Mechanical Properties of Methane Hydrate: Intrinsic Differences from Ice

PQ Cao and JY Wu and ZS Zhang and B Fang and FL Ning, JOURNAL OF PHYSICAL CHEMISTRY C, 122, 29081-29093 (2018).

DOI: 10.1021/acs.jpcc.8b06002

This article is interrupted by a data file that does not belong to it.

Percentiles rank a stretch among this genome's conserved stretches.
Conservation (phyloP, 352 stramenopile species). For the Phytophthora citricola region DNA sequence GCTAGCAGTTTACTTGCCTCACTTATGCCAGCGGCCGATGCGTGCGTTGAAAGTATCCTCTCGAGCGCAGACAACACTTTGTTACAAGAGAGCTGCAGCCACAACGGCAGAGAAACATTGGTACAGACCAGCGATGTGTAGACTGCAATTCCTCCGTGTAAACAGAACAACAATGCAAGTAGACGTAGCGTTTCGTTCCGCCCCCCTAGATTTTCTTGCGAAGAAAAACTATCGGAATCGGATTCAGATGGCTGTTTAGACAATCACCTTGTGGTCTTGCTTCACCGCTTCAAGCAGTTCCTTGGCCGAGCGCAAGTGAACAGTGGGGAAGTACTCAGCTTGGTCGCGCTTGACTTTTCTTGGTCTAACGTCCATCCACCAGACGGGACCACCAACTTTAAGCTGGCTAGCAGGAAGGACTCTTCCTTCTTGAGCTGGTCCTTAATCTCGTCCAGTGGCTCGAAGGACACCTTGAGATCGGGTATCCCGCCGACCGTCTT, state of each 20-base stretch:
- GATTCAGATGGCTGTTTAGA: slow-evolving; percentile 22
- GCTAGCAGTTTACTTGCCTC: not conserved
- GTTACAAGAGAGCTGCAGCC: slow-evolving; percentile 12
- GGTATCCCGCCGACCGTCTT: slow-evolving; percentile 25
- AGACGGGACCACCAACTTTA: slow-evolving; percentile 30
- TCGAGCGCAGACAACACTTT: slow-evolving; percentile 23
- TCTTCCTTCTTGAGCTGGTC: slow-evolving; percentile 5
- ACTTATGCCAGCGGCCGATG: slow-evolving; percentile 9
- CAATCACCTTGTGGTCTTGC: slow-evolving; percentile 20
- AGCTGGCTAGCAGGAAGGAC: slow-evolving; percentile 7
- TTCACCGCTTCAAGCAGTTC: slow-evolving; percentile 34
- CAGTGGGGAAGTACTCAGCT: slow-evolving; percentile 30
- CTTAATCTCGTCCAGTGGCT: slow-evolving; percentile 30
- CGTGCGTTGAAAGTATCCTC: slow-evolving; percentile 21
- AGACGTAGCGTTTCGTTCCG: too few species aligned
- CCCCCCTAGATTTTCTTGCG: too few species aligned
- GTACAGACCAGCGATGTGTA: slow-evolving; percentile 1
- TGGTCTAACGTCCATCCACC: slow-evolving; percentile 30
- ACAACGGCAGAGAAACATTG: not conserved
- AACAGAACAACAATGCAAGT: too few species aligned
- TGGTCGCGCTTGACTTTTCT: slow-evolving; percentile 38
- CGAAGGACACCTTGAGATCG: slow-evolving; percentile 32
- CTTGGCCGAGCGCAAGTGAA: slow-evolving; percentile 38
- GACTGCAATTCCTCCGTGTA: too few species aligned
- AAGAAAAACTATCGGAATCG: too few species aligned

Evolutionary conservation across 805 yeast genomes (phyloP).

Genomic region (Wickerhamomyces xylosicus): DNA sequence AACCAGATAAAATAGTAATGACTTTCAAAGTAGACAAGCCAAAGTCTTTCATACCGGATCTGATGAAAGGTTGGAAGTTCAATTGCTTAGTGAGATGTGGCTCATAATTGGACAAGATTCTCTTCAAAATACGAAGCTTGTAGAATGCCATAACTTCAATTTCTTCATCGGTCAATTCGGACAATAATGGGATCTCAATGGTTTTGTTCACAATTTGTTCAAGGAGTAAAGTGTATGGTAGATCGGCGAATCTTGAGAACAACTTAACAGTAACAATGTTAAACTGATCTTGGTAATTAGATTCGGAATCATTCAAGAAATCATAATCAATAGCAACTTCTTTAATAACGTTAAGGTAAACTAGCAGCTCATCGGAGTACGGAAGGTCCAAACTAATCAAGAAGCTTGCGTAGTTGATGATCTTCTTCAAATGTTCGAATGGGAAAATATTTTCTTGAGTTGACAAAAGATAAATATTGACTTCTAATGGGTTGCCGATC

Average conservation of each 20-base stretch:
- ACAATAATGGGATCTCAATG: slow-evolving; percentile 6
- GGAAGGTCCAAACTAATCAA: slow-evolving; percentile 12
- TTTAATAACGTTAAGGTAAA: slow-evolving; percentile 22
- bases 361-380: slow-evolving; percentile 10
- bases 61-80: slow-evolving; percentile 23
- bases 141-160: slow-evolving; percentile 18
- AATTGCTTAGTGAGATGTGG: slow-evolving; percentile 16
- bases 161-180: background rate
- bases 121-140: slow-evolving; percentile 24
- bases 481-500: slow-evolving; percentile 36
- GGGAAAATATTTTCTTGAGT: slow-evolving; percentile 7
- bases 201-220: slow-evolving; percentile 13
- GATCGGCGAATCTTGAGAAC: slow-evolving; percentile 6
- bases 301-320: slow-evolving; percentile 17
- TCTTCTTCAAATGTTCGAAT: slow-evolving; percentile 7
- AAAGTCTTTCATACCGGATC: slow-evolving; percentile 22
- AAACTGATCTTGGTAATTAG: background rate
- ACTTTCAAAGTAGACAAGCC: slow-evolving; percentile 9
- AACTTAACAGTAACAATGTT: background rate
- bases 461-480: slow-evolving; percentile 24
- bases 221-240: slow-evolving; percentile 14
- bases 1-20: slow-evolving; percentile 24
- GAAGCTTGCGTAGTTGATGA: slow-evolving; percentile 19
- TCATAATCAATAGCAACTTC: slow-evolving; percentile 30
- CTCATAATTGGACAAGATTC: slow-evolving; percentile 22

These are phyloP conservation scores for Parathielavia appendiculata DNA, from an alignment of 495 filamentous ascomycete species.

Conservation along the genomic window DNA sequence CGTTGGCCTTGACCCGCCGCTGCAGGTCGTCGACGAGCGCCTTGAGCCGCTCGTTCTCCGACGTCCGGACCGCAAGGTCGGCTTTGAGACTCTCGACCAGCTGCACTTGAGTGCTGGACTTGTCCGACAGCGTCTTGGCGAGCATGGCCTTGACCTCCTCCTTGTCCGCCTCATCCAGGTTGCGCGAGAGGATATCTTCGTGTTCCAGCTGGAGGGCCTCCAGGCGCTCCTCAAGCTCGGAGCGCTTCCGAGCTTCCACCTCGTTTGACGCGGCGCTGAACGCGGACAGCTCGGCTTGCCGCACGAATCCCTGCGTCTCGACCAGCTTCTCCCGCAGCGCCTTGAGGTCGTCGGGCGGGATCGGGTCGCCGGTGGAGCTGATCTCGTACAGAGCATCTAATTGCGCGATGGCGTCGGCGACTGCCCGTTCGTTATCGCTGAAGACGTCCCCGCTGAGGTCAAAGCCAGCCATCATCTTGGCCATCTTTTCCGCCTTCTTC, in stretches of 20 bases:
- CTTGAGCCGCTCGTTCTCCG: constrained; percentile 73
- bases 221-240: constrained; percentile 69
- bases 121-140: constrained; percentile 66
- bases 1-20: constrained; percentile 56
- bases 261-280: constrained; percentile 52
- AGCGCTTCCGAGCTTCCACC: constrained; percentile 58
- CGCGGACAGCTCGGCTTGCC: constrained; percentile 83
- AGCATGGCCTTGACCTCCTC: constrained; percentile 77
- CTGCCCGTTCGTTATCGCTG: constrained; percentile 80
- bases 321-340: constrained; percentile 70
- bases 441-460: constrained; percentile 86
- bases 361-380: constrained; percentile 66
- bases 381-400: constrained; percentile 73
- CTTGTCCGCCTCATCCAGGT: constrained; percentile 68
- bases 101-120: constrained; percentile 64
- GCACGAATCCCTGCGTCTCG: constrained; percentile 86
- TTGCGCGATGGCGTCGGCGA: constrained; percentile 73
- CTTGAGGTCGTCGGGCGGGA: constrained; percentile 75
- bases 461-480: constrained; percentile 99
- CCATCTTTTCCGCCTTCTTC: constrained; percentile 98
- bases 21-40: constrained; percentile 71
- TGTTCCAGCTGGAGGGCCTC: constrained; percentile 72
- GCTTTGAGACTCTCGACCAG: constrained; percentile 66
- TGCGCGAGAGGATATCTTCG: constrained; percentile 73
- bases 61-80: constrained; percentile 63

Understanding fundamental mechanical behaviors of ice-like crystals is of importance in many engineering aspects. Herein, mechanical characteristics of monocrystalline methane hydrate (MMH) and hexagonal ice (I-h) under mechanical loads are contrasted by atomistic simulations. Effects of engineering strain rate, temperature, crystal orientation, and occupancy of guest molecules on the mechanical properties of MMH are investigated. Results show that the engineering strain rate, temperature, and occupancy of guest molecules in 5(12)6(2) cages greatly affect the mechanical strength and failure strain of MMH, whereas the effect of crystal orientation on the tensile response of MMH such as along the 100 and 110 directions is negligible. Particularly, the occupancy of guest molecules in 5(12)6(2) cages primarily governs the mechanical strength and elastic limits of MMH. For I-h, it is tensile stiffer than that of MMH at 263.15 K and 10 MPa, and shows unique mechanical characteristics such as tension-induced stiffening and compression-induced remarkable softening under the 0001 directional load. Both crystals demonstrate brittle fracture behavior but different plasticity with dislocation-free in MMH yet dislocation activities in I-h. The intrinsic differences in the mechanical properties of MMH and monocrystalline I-h mainly result from the host- guest molecule interactions and relative angles which tetrahedral hydrogen bonds make to the loading direction. These mechanical characteristics present microscopic insights to understand the mechanical responses of naturally occurring and artificial synthetic gas hydrates.

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